But, wait, you say, even if I can't recognize Dylan amongst the others, you probably picked a fragment that would compare well with them. It's true; I did. So, you are probably thinking that the corpus of Dylan's work doesn't measure up to the corpus of any of the others'. To make your case against Dylan, you might cite:

"Lay, lady, lay, lay across my big brass bed."[7]

As if none of the others had written a mediocre line. Here's one from Yeats:

"Wine comes in at the mouth
And love comes in at the eye;
That's all we shall know for truth
Before we grow old and die"[8]

The fact is, poets write poems for lots of different reasons. Maybe the poet likes cats:

"Macavity, Macavity, there's no one like Macavity,
He's broken every human law, he breaks the law of gravity"[9]

If we were going to compare the corpus of Dylan to that of any of the other five, we'd be arguing for hours. This article is too short to compare all of these corpora. But, let's just look at one comparison. Is the Dylan poem fragment below less "poetic" than the poem fragment that follows it?

"Through the mad mystic hammering of the wild ripping hail
The sky cracked its poems in naked wonder
That the clinging of the church bells blew far into the breeze
Leaving only bells of lightning and its thunder
Striking for the gentle, striking for the kind
Striking for the guardians and protectors of the mind"[10]

"As you pour yourself a scotch
Crush a roach or check your watch
As your hands adjust your tie people die
In the towns with funny names
Hit by bullets, caught in flames
By and large not knowing why people die"[11]

I'm going to say that Dylan's corpus is as good as at least one of the others'. That leaves it to the naysayers to show that Dylan's corpus is not as good as any of the others'. Don't tell me that some of the others should not have gotten the prize. That's not the argument. Instead, tell me why Dylan shouldn't get the prize. You could explain this to me in general, or note some deficiencies in Dylan's poetry, or quote some lines that show the deficiencies.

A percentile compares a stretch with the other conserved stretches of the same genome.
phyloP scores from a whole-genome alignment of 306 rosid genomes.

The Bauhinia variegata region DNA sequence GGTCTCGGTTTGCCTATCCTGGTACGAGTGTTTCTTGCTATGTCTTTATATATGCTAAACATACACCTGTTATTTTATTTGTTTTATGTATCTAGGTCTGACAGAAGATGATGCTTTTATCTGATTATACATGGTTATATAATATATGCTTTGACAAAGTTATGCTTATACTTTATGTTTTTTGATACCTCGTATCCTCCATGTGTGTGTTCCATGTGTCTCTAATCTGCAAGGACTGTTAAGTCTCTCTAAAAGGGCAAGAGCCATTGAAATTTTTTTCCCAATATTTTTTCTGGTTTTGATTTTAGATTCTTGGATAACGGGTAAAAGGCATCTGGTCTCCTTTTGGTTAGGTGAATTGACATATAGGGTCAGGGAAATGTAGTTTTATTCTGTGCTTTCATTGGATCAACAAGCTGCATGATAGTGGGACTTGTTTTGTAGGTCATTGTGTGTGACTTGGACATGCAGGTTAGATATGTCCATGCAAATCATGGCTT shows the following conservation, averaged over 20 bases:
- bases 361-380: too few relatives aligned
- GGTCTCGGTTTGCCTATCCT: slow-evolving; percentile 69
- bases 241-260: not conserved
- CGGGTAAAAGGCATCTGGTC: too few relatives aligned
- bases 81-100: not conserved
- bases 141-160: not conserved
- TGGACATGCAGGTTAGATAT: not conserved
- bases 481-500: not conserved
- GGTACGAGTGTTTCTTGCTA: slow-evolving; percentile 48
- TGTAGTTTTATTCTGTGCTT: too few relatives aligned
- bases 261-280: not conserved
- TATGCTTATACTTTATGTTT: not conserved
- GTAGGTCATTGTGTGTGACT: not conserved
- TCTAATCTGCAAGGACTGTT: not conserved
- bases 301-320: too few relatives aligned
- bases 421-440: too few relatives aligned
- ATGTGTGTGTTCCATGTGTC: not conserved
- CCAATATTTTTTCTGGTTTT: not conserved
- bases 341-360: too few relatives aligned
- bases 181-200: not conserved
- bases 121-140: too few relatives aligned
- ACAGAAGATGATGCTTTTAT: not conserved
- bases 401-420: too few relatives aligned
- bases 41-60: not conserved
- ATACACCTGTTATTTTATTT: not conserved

Last issue: what about all of those poets who might be more deserving than Dylan, or maybe should have gotten the prize? Like maybe Robert Frost, or William Carlos Williams, or Maya Angelou. Pick your favorite poet. Well, the prize winner must be living, so that reduces the number we should consider. Maybe Frost should have gotten the prize; but he didn't. So, let's concentrate on the task at hand: tell me why every one of the past recepient's poetry is better than Dylan's poetry, or why Dylan is not as worthy as some of the living poets (writing in any language). And let's hurry. The recipient must be living. If we can get over the hurdle of prejudice, we can perhaps start a groundswell of support, and maybe put the idea into the committee's head.

"Maggie comes fleet foot
Face full of black soot
Talkin’ that the heat put
Plants in the bed but
The phone’s tapped anyway
Maggie says that many say
They must bust in early May
Orders from the D.A."[12]